His father Tatton Sykes, the fifth baronet, was a neurotic who escaped the drudgery of running Sledmere, his large Yorkshire estate, by embarking on lengthy trips to the Middle East. Hearing of his own father’s death while in Egypt, his only comment was: ‘Oh, indeed. Oh, indeed.’
He often dragged along young Mark on his travels. The boy’s initial education had been among the books in the library at Sledmere, where the grounds fostered his love of military games and fortifications. At his father’s side in Ottoman lands, Mark became familiar from an early age with Arab hospitality and culture, as well as with musty British embassies.
Mark’s impulsive mother Jessie, née Cavendish-Bentinck, pulled in another direction, after finding consolation in Roman Catholicism. After a belated christening, where his godfather was the Duke of Norfolk, he attended Beaumont, the ‘Catholic Eton’, while Jessie looked to alternative panaceas — gambling, affairs and drink. When her husband absolved himself of responsibility for her debts, she resorted to money lenders, leading to a distressing court case in which ‘Lady Satin Tights’ (as she was derisively known) was found to have forged his name on promissory notes.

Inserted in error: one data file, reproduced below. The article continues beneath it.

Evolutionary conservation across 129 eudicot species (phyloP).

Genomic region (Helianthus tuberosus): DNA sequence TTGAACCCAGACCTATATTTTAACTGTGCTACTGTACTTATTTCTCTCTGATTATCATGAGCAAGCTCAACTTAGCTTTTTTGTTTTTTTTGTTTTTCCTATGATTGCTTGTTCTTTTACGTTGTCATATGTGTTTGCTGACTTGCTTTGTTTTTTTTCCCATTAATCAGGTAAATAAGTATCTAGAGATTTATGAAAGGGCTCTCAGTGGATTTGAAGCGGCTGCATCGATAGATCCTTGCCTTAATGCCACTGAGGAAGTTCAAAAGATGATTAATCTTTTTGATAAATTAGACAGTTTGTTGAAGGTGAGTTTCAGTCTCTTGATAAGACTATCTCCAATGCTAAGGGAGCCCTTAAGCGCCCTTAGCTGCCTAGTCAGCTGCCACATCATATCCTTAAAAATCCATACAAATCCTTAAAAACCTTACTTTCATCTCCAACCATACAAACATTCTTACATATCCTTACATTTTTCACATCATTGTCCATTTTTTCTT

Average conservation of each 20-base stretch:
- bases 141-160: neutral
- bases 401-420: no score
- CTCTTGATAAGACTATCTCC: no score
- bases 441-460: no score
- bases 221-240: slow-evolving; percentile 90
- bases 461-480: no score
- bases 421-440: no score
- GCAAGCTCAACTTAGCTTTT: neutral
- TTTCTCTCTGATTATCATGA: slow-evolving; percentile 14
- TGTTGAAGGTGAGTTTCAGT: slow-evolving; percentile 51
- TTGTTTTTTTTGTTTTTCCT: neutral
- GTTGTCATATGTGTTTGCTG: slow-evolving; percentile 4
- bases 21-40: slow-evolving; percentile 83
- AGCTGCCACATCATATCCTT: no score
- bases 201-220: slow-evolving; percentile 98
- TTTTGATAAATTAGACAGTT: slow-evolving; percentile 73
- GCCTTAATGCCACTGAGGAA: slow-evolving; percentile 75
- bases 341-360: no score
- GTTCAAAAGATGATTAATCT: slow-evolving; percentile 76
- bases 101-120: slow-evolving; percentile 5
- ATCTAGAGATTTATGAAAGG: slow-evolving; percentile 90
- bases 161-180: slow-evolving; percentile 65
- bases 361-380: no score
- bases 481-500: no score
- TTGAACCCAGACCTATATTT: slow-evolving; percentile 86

Jessie intended Mark to go to Trinity College, Cambridge. Arriving there late for an interview, she excused herself by saying she had been at the Cesarewitch. When the nervous Master replied, ‘Oh, and where may that be?’, she concluded he was a cretin, turned tail, and put her son down for Jesus.